Eastern Slovakia – A Visit in Morske Oko and Winetasting
We continued in exploration of eastern Slovakia after our last enchantment with a geyser. We hiked Vychodoslovenska lowland and we found another place to visit in its northeastern part. It was Orechova town.
The findings of ceramics pointed to earliest known settlement of the town in 9th or 10th century.Of course, the village itself was founded later, in 1299. However, this time we were not interested in history but in whine instead. Grapevine growing began here in 1946 by a local guy. More joined later which resulted in formation of one of the most renowned vineyards in Slovakia. While still on our way we observed well-maintained vast fields of wine. The craft of local wine growers made the village even a place where the Institute for Wine Research (VUVV) had its headquarters. However, a change of owners, lack of interest by state, and lack of coin caused the area to fall. Fortunately the hard times are gone thanks to good soil which helped small wine cellars or wine-growing families to grow. We have visited one such wine cellar.
Cold temperature in a wine cellar was pleasant while taking a tour which introduced us to grape processing, cultivated sorts, and how grapes are stocked and how they grow. Then we had a degustation. Of course a modest one. Then we heard some stories about wine and it was almost the evening, all of a sudden...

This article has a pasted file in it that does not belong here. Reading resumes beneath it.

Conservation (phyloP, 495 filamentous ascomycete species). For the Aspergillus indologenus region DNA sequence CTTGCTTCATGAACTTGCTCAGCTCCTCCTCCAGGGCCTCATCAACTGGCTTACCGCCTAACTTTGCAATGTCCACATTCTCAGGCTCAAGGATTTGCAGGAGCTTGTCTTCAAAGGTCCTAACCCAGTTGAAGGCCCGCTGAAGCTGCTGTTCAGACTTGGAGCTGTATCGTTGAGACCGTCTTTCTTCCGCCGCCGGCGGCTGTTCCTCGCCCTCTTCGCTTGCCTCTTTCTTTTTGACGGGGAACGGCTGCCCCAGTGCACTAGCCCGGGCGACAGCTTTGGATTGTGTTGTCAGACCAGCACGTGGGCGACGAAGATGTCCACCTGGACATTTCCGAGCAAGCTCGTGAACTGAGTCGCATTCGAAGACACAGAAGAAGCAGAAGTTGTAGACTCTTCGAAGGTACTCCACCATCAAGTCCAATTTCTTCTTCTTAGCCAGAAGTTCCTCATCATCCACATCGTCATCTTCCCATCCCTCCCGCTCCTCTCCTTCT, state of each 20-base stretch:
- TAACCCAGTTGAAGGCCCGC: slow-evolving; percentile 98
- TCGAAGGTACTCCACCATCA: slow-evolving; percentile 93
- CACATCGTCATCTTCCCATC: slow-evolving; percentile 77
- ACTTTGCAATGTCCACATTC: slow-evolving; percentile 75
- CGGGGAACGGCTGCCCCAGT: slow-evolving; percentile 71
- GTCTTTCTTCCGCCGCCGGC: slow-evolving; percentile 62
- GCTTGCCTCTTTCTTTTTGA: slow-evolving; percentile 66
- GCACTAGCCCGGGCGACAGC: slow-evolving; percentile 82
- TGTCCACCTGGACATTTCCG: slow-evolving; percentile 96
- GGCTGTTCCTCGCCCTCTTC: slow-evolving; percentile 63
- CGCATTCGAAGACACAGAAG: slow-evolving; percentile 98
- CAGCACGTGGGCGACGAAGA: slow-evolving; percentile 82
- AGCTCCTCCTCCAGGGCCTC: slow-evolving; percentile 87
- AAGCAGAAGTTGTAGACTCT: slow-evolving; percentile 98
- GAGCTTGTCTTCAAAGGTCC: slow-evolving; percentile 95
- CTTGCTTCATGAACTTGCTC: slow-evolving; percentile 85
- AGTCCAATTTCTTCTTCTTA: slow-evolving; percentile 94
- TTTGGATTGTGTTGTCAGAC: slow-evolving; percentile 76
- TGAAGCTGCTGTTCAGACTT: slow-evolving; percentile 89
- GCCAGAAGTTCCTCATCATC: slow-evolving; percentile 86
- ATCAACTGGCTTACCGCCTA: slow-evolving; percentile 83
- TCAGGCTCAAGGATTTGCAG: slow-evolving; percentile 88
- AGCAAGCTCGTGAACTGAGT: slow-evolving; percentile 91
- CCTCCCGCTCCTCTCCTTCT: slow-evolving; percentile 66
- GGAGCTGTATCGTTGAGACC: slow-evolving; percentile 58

On the following day, we set off to the Vihorlat Hills , to the national reservation of Morske Oko . There we saw a lake of the same name. We get to a car park at Remetske Hamre (Krivec) village by car. Following a blue tourist trail we reached the lake’s shore after fifteen minutes. The largest lake of the Vihorlatske Hills and the third largest lake in Slovakia and the largest non-karst lake in the Carpathian mountain range boasts with one of the most beautiful sceneries. Morsko Oko used to be called also Velke Vihorlatske lake. It was formed after a massive land slide which filled the valley of the Okna River. Behind this barrier a lake was formed.
The lake is surrounded with forest. Above looms Sninsky Rock . After one and half hour of climbing you will be rewarded with beautiful vistas of Snina, the Slanske Hills, or polonynas in Poland. Rock bars are secured by iron stairs. Therefore, it is safe to hike there if you don’t do anything stupid. Both natural sights are within the protected area Vihorlatsky Primeval Forest which was put in the UNESCO world heritage list in 2007. It was mainly due to rare plants and beech forest hiding trees over 200 years old.
We didn’t intend to climb on local peaks. We rather approached the lake. We got on a projection from which we observed green water where many fish swam. Six springs feed the lake with water. There are many andesites that make contrast to fine sand. The lake is more than 25 meters deep. Its widest points are 312 meters from each other, the length is 750 meters.
Close to it is the Morske Oko hut and also Morske Oko church where tourists can pay for accommodation or buy some snacks. Once there used to be even a railway. Today, only an exhibition of an old locomotive reminds of railway’s operation. You can find it at the edge of Remetske Hamre village, the point of start and finish of our trip. We made one last look at the Vihorlat and set off to discover other natural sights.
GPS (Orechová): 48°42'23.13"N 22°13'30.30"E
GPS (Morske Oko): 48°54'53.13"N 22°11'54.59"E
Text: Oskár Mažgút
Photo: Peter Barna
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